You’re going to be fine. Even though I wasn’t.

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4 Responses to “The expectant ones”

  1. Garrett January 28, 2008 at 7:52 am #

    Make no mistake. I fully believe that if the doctors had their way it would have gone worse than it did. As it was you had uncontrolled bleeding, but when that happened you were calm and relaxed and Lyra had already been born. I’m certain this made things easier for all involved.
    Even though the aftermath of our birth was scary. I wouldn’t trade it for anything. I feel sorry for fathers who sit in the waiting room for their child’s birth. They are deprived of an event which could bring them a lot of satisfaction, understanding, closeness and joy.
    I’ve said it before and I’ll say it again. Doctors are great and I am glad one was there for us. But, that’s all they really need to be doing. Helping with a normal natural delivery and available to take on the challenge if there is a complication. Our situation was so unbelievably rare (nobody had seen it happen in 10 years) and horrific…. and yet we still had a completely natural birth. If that doesn’t tell you that anyone can have a natural birth I don’t know what will.

  2. Lynne January 28, 2008 at 2:15 pm #

    Brilliant. I’m so proud of both of you!

  3. Suz January 28, 2008 at 5:53 pm #

    It’s interesting. I’m also reluctant to tell my story, but it’s almost an odd reversal of your own. Millions of women have spinals all over the world. I’m the only one I know who was paralyzed by one. We didn’t plan for my husband to stay in another room as I had an emergency c-section. It was the last thing that we wanted. And, yes, I feel that we missed something – although I try not to think about it and, when I do, remind myself that it wasn’t my fault.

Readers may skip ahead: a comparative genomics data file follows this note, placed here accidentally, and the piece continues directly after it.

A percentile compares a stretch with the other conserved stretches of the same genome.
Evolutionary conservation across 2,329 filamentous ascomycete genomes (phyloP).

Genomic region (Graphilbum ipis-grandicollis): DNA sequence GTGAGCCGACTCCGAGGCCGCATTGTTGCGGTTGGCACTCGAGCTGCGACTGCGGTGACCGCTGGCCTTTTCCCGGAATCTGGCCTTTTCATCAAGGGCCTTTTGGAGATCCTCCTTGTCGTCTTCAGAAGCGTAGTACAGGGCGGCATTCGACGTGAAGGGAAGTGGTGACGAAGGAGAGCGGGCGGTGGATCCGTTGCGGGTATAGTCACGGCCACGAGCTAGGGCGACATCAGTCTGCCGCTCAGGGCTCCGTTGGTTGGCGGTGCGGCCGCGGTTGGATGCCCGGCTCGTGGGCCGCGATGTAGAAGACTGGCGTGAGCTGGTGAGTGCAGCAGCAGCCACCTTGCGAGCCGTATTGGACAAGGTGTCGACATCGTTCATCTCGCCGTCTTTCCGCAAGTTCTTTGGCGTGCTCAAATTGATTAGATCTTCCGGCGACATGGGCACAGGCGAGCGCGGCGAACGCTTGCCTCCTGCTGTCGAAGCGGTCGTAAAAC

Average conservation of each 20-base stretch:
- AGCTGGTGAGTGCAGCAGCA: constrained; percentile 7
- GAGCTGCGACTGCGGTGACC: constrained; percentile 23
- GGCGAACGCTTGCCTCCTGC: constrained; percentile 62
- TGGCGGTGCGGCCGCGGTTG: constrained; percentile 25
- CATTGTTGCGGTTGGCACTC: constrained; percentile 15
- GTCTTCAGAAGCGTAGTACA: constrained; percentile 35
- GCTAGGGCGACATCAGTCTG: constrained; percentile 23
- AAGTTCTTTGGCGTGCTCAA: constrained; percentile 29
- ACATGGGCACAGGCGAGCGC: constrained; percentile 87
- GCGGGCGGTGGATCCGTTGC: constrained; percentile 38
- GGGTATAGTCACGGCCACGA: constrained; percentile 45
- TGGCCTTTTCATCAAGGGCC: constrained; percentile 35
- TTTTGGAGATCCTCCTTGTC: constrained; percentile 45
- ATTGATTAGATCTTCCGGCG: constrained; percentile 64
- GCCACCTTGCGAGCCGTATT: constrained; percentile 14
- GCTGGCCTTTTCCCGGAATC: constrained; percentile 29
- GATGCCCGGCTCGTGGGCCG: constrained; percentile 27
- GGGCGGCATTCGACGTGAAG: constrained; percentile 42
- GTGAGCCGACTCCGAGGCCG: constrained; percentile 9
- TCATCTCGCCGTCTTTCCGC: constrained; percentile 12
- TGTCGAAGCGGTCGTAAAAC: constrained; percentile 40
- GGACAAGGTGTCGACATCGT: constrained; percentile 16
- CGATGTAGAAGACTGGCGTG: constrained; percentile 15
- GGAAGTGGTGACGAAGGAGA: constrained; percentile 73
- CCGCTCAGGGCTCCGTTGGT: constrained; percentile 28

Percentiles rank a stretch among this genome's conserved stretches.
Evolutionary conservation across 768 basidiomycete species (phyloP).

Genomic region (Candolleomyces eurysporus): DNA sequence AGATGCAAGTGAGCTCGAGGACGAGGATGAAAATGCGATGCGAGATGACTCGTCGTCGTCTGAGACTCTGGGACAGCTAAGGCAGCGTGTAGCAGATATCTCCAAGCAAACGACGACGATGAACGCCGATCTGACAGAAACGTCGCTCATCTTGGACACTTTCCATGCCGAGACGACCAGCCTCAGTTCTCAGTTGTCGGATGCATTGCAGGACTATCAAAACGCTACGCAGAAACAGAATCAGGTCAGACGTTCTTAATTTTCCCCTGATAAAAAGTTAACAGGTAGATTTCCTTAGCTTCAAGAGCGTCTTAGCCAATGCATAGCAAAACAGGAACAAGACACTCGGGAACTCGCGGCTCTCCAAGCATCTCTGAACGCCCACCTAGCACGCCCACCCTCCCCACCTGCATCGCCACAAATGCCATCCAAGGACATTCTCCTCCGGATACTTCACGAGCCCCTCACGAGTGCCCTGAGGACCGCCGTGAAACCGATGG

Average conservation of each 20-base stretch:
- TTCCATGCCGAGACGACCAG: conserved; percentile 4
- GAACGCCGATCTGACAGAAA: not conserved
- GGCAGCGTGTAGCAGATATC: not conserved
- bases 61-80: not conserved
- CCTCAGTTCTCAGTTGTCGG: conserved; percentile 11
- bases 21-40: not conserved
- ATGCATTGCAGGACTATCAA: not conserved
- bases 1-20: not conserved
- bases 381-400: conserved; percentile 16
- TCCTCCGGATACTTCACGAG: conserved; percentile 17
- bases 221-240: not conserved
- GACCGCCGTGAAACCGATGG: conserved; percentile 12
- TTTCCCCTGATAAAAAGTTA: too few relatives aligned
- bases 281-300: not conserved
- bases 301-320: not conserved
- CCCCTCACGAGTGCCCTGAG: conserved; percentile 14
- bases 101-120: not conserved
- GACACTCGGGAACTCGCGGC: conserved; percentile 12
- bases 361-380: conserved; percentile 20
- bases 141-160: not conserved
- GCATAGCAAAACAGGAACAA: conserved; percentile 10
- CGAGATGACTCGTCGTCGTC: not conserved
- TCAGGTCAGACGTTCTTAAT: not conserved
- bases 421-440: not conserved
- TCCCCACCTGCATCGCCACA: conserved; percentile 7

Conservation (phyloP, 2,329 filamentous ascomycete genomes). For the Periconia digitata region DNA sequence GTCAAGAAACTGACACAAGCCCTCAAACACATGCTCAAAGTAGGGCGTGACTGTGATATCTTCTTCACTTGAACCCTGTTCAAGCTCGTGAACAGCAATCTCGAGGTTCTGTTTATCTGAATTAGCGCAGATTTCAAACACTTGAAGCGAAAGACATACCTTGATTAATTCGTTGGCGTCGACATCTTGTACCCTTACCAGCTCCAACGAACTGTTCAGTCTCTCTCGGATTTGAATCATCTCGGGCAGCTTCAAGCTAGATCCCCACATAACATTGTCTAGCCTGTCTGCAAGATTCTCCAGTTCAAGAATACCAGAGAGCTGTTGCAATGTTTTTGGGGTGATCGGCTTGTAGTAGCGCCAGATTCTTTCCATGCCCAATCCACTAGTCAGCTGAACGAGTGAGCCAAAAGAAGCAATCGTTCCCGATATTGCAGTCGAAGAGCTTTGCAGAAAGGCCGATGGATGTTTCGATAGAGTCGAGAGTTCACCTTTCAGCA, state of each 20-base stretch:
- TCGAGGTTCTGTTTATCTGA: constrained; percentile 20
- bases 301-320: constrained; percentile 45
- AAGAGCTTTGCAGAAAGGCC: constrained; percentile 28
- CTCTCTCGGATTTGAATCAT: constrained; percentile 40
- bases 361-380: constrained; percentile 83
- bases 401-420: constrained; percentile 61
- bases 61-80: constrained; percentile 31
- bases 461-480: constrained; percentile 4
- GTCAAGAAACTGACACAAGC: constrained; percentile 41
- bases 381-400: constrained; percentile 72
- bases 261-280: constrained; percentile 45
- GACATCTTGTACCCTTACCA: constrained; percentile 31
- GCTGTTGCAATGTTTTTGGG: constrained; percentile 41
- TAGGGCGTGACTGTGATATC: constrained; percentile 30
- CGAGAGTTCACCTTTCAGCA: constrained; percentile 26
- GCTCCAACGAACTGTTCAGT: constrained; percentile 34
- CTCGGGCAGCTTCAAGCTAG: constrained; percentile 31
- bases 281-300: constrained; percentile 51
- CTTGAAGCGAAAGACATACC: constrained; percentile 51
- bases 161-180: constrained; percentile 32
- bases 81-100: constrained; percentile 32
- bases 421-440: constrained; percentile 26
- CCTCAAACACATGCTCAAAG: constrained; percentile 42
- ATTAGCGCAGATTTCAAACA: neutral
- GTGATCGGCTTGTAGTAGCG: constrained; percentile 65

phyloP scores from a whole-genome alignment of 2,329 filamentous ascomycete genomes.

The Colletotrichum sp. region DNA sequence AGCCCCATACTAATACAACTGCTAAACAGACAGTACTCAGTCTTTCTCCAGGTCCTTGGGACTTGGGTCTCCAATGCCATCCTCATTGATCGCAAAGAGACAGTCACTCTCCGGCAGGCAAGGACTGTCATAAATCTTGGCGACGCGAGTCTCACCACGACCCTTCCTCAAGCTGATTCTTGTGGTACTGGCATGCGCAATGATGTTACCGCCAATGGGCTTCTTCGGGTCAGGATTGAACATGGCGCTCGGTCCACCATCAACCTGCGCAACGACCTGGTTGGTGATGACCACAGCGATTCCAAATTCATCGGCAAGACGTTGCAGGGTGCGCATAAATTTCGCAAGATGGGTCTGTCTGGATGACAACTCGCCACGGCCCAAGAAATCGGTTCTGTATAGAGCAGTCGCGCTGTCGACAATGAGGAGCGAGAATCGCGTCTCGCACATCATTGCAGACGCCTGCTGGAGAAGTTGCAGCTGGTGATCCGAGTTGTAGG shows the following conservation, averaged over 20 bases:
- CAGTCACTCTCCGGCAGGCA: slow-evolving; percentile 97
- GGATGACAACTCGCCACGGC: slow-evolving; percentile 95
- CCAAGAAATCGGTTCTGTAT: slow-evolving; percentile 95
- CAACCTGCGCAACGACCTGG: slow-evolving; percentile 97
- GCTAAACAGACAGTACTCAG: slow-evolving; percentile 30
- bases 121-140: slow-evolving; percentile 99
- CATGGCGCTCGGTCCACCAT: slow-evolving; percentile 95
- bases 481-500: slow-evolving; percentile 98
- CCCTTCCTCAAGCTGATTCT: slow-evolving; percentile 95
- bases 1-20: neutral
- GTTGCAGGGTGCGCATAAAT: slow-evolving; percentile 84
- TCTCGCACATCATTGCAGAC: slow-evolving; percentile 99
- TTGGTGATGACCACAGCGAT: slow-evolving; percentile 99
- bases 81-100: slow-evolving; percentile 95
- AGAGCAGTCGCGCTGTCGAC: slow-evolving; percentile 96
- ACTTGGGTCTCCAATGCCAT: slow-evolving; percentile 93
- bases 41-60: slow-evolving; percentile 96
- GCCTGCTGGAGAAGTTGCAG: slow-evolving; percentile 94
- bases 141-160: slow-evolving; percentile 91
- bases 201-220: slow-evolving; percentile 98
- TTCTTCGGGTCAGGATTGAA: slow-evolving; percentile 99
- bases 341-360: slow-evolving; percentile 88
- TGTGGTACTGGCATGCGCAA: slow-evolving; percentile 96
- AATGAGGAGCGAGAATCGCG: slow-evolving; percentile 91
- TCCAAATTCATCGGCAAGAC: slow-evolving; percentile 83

4. Julie Pippert January 29, 2008 at 7:58 am #

    It’s the handing over of the power and distrust of ourselves, our abilities and our bodies.

    By the time I gave birth, I had no trust left in me for me or my body. Still, I tried, I didn’t cede control.

    When we hit the crisis point, and I was faltering (breathing and heart) and the baby was faltering (heart) and the medical team began to panic and people began throwing around C-section terms and nobody advocated for me NOT EVEN THE EFFING USELESS DOULA…only the doctor remained calm and kept my birth preferences in mind. Only he kept trying for the vaginal birth. Only he held off on intervention until the last minute, and thanks to him, I had a vaginal delivery with minimal invasion and intervention and we both came out alive and okay. All I feel is lucky.

    Not empowered per se, just lucky.

    My good friend yesterday and I talked and we agreed we don’t tend to share our stories. We both walked tough paths to parenthood in many respects. She does not share the birth story that resulted in the loss of her twins. Her first birth. She does not share her last birth story, either, which went about as yours did.

    And we wondered, just a bit, if that was so good.

    Should these stories be shared? But to what end?

    So they remain ours.

    Birth for me is so complex.

    But this was a great post.